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or read on for instructions on how to grow pineapples very easily
Growing pineapples is easier than you may think. There is a popular story about the windowsill propagation of pineapples, that you can take the leaves with half an inch of the fruit disc attached, and hang it in water and it will grow again. I tried to get the pineapple fruit stubs with spiny leaves attached to grow, many times and failed. I would place some sticks across a shallow dish and fill it with water and suspend the pinapple with the cut off disc just touching the water. Either they would rot or die. My husband tried it, and irritatingly, succeeded first time.
He suspended his pineapple in the same manner, from some chopsticks, but in a deep bucket, after removing the fruit from the leaves so that there was a succulent inner stalk at the bottom. Perhaps he dried it a bit so that it could form a callous. The water he put in the bucket was fish pond water. Why his system worked I can only speculate. Perhaps it was the low level of organic nutrients in the water. Mark you our fish pond is a well kept Koi pond. The water is highly oxygenated and filtered through a biofilter several times a day. It is not dirty or smelly pond water. Perhaps it was the removal of the fruit remains from the leaf stalk, so that it was less likely to rot, and the stalk, with its buds and nodes was exposed. Callousing of the fruit before suspending them in water may also prevent rotting. The deeper bucket may have shaded the roots from the sun, and signaled a darker environment to the root producing hormones, as well as provide a more stable water supply. My saucers containing the pineapple stubs were always drying out.
Anyway, after an infinite amount of patience was exercised, Stephan had a pineapple plant that was growing. We eventually planted it in a big tub with lots of vermicompost and a worm feeder (a large 1L yoghurt container with the bottom removed, and buried in the plant pot, to which compost worms and regular additions of kitchen waste were added, and then the lid replaced to prevent flies). We watered it with about the same frequency as the other vegetables, every second day.
After about 18 months a beautiful tiny green pineapple appeared and thrust up from the center of the crown of leaves. After several more months small lilac flowers emerged, arranged in the typical spiral form found on a pineapple or pinecone. They must have produced nectar because I noticed a malachite sunbird enjoying the flowers.
The pineapple, Ananas comosus, is a member of the family Bromeliaceae or Bromeliads. It is a beautiful and sculptural addition to the garden. Not only that it comes down to us from an inheritance of millenia of cultivation starting with the Maya. I had always thought it was an Hawaiian plant, and it would be difficult to grow in South Africa, requiring lots of heat, water and special soil nutrients, but it did very well, producing its flower in our autumn and winter, during the rains. It appeared to have rather a red colour, indicating some deficiencies, but it produced a delicious, if undersized fruit (it was about 12 cm in length). Towards the end of the season, the fruit became so heavy I had to stake it to prevent the stem from breaking.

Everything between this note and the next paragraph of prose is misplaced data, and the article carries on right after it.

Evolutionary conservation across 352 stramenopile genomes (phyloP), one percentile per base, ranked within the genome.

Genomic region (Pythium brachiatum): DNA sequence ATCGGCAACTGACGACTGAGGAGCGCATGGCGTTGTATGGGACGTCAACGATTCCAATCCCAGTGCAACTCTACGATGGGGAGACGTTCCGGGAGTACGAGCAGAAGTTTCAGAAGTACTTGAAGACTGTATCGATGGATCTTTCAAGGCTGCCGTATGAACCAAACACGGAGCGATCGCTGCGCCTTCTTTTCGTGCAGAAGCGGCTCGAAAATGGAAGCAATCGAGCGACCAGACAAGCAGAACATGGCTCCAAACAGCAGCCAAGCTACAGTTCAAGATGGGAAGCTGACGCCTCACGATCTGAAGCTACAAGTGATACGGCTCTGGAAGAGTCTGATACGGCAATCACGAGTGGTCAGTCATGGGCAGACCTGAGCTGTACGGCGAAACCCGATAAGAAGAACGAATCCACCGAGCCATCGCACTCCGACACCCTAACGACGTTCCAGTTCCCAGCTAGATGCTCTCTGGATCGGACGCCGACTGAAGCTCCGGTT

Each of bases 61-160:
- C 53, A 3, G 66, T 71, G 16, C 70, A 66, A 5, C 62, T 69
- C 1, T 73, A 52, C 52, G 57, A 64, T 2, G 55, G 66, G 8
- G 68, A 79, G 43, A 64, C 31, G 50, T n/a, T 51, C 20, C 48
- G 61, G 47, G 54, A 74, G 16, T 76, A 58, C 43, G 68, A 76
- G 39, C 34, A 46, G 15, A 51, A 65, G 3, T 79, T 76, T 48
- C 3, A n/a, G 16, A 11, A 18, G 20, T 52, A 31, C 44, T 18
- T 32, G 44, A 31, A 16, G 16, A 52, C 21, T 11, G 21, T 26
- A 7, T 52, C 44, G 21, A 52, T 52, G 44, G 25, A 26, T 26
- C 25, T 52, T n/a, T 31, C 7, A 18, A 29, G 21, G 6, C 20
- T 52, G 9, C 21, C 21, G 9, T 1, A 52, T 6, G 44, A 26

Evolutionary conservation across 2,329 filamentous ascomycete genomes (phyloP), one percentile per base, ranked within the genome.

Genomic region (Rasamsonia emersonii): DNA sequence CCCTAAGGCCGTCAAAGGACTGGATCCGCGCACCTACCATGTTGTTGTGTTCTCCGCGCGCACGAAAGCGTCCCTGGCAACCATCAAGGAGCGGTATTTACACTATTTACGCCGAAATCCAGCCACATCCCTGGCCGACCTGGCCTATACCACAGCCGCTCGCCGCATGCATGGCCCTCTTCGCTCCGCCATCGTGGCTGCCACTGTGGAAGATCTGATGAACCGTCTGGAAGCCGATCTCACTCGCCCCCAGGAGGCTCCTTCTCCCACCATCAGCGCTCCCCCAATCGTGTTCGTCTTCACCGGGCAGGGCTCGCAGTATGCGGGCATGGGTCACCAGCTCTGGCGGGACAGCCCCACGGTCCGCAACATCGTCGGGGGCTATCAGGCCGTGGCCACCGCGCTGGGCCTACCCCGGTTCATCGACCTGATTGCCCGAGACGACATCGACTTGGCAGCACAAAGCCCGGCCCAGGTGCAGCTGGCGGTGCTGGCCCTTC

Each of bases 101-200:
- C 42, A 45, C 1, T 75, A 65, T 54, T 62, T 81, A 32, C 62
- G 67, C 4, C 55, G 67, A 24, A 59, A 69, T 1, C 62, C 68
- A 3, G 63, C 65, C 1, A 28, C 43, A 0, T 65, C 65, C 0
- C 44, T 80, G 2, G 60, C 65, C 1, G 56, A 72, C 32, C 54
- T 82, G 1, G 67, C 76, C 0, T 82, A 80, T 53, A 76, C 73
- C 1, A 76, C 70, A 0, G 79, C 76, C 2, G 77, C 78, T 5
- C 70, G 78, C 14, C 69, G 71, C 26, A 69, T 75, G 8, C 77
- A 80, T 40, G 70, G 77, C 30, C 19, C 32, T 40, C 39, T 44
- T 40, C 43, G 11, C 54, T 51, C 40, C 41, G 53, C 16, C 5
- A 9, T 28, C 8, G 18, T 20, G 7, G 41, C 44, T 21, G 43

I planted another successfully rooted pineapple in the garden soil, which beyond the mulch layer is deep old sea sand, and it has remained very static for about a year, not increasing much in size. The controlled environment of the pot, its moisture and humus rich soil may have made the difference which spelled success for one and not the other.
As the lovely lilac flowers beloved of the malachite sunbird appeared, I noticed that the plant was producing a lot of side shoots. Months later, after harvesting the fruit, we dug it up and put it aside in a bucket of water. Eventually after eight months of lying with its finer roots in a pot of stagnant water and being totally neglected, I subdivided it and planted out the suckers. There were about thirty all in all, each with at least one small root. I had to crowd them into pots as I lack space.
Its beauty and attractiveness to rare birds commend this
addition to an eco-friendly garden. Also, I must conclude that against all my
prejudices, the pineapple is one of the easiest fruit to grow in the Cape
Mediterranean climate. It reproduces
prolifically, if slowly, by vegetative means. The only fruit that are easier
are the guavas, the Cape gooseberry (both Meso American in origin) the old pear
tree and olive (only if pruned) and the Carissa bispinosa, which isn’t easy to
harvest because of its thorns. You can also give yourself a nasty cut on the
blades of the pineapple, so when buying fruit at the market, choose for
propagation a pineapple with smooth rather than serrated leaf edges, as seen in the second picture from the top. Your
patience with the culture of pineapples will be amply rewarded with delicious organic fruit and easy vegetable gardening.
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Mar 16, 22 08:17 AM
25 free tips on creating habitat for wildlife friendly gardens in the city, plus free monthly garden newsletter on improving biodiversity while growing your food
Mar 04, 22 10:43 AM
I think potassium has little, if any, effect on algal blooms, as opposed to nitrogen and phosphorus, the N & P of N-P-K.
Feb 03, 22 12:50 PM
Are the flowers edible?